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Session 53

Feat. Stephen Foot

We think you’ll learn a ton and have fun with this one; we certainly did! This is our first-ever three person stream, with guest Stephen Foot dropping knowledge gained across 15 years in the game industry. We play Manchester with 3 players for the first time ever (there are, aheam, some kinks to work out). Then we review our multiplayer architecture and ask Steve for thoughts and suggestions. Of course, it turns out he has studied everything we have, and more.

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Session 52

Fine Art

Our blind charge into the world of 3D graphics continues! This session we grapple with the classic game developer’s rite of passage: staring for two hours at a sea of magenta, trying to get a square with gradient colors to draw on top of it. Both of us proceed to badly misremember the lessons of past graphics classes and projects. OpenGL’s brutal ergonomics offer no extra assistance; we arrive, as many before us have, at the conclusion that the API is bad.

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Session 51

Another Dimension, Another Dimension

We’re doing it. It’s finally time to move our renderer from 2D to 3D (and take a short break from working on our netcode). We’re still going to be using the Canvas element, but switching the rendering mode to use WebGL2. As we dug in, we found that some parts were similar, and – as expected – some that weren’t. After updating our screen clearing function, we looked at the changes that would be required for our camera and renderable systems.

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Session 50

Hades Racing

This is our 50th Twitch stream since we started this project. Five-Zero! Wow!! We’re having such a fun time, and here’s to 50 more ✨ For the first hour, we continued our move to immutable objects in our game systems and applied our ComponentTable pattern to our damageable objects. In the process, we had to refactor both our Damageable and Hitbox classes to be pure data types instead. We followed the Typescript errors and were able to refactor cleanly…but only after touching nearly ever entity!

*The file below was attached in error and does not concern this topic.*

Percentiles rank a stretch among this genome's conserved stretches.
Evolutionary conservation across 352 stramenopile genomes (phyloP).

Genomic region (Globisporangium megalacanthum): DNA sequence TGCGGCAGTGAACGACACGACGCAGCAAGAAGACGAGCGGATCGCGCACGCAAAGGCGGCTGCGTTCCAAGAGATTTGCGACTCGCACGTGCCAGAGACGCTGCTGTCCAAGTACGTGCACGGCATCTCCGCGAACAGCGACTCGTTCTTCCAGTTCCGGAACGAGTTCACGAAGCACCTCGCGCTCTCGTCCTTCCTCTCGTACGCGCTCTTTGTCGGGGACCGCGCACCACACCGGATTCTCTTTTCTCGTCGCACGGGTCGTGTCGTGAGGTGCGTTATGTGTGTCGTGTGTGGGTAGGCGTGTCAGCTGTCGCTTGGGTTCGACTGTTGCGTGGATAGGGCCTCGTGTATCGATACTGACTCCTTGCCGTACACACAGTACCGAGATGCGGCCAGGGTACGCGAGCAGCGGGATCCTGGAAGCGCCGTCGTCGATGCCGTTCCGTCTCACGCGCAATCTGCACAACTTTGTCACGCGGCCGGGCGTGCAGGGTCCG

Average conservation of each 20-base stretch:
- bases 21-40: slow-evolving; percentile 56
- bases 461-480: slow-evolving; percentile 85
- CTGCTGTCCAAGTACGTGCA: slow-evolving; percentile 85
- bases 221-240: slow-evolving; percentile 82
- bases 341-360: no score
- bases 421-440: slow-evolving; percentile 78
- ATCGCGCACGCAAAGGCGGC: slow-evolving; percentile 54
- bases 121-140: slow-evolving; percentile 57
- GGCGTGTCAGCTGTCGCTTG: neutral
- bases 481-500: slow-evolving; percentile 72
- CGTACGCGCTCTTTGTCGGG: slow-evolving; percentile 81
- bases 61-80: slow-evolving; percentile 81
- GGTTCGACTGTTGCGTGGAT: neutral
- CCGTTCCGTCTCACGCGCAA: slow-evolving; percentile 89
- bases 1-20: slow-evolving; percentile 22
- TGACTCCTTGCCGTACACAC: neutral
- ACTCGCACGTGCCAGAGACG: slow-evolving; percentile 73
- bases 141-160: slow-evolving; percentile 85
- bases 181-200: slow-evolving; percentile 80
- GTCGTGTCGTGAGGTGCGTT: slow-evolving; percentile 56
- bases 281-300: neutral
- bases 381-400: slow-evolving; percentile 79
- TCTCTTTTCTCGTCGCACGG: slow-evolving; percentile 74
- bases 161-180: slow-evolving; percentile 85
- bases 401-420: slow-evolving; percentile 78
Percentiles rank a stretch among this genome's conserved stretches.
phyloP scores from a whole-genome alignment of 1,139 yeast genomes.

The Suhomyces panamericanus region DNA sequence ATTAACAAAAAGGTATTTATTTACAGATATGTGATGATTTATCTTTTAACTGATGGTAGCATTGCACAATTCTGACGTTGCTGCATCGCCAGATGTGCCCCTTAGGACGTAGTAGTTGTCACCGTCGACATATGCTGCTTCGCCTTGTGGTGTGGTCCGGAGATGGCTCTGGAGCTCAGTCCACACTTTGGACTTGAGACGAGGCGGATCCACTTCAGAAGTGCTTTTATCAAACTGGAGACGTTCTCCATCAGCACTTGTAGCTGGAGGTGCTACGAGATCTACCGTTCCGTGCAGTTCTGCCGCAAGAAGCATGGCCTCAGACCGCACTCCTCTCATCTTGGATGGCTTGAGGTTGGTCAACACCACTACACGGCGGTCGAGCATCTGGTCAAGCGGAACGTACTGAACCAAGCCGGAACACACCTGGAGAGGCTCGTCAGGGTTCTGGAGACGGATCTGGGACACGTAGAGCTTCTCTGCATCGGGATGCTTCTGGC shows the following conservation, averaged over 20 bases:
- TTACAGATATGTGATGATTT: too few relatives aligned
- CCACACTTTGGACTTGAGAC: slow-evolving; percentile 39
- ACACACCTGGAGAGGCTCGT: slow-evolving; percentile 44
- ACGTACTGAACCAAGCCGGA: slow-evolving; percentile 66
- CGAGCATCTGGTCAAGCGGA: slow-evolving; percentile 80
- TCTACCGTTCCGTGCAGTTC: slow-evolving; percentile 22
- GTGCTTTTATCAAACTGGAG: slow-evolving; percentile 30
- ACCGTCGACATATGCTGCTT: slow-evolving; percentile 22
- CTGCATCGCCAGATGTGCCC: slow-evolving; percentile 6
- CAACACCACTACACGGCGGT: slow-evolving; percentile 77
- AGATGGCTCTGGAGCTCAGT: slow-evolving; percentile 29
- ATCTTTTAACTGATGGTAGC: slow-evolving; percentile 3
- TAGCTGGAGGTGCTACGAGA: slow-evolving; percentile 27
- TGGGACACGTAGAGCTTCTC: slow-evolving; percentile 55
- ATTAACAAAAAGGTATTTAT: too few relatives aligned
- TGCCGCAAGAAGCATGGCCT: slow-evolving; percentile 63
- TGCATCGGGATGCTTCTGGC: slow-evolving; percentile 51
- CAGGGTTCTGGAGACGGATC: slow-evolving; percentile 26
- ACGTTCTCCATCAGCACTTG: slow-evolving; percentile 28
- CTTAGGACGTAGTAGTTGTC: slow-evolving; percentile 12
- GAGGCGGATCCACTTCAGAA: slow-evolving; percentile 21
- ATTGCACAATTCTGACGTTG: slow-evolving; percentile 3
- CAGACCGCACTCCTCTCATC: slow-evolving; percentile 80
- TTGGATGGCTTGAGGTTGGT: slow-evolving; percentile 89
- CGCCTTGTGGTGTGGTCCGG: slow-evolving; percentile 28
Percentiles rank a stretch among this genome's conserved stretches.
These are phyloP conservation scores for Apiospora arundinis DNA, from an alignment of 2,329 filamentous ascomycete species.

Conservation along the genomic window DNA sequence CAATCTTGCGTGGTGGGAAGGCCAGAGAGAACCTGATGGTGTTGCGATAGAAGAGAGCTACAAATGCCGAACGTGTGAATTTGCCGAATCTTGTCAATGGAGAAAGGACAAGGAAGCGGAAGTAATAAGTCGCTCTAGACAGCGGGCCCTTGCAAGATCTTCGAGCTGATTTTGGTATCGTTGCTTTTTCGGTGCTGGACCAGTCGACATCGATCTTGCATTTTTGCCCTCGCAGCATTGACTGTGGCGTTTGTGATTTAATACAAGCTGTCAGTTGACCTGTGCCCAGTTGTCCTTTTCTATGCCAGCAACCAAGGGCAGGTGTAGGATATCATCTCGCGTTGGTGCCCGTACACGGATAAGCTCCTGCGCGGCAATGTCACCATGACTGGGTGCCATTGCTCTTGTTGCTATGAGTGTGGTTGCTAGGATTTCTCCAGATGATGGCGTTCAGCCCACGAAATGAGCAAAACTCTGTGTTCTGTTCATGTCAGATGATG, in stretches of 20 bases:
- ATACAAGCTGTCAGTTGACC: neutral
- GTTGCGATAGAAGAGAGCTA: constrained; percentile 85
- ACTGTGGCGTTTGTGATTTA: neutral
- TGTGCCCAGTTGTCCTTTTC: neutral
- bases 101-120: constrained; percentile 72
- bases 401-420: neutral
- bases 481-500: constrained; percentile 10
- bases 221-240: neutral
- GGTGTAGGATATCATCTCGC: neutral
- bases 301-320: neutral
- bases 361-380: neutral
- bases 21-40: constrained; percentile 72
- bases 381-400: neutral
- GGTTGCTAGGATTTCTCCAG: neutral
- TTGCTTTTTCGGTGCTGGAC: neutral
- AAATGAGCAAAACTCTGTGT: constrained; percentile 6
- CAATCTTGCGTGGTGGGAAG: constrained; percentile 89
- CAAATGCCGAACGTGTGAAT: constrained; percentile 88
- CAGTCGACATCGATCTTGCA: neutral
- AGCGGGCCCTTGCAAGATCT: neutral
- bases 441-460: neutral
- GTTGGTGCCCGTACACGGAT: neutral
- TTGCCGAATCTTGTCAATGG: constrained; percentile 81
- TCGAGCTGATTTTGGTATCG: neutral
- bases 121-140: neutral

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Session 49

Four Seasons Immutable Entities

Forgive some audio issues at the beginning of the stream! OBS gonna OBS. In this session, we started sending mouse position in our multiplayer events to allow players to see where other players are aiming in realtime. We started playing the game together, and at a buttery smooth almost-60 FPS. Our hiding system got an upgrade to hide tanks from other players as well as enemy turrets. For the second half, we dug into our twin implementations of immutability.

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Session 48

Ghosts in the Machine

Dom returned to the stream after a hard weekend of public service, only to find that the game no longer has a entity class. Instead, we’ve got a bunch of maps and sets, keyed by entity ID. It sures seems like you can take the web programmers away from the web, but you can’t take the web out of the web programmers. After that, we finally turned on some old systems like turrets, but have to deal with the perennial problems: bad synchronization logic and poor performance.

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Session 47

“Build Back Better” is hard to say

With the election right around the corner, we’ve got politics on the mind. Expect some anxiety over bleak outcomes and lots of armchair philosophizing about the possibilities of democracy. But we were able to cram at least a little programming into the stream. We add some new container classes, true catnip for the programmer trying to procrastinate while avoiding the hard problems. We also got rid of some redundant particle emitters, which was a nice frame rate optimization.

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Session 46

Always Index the DB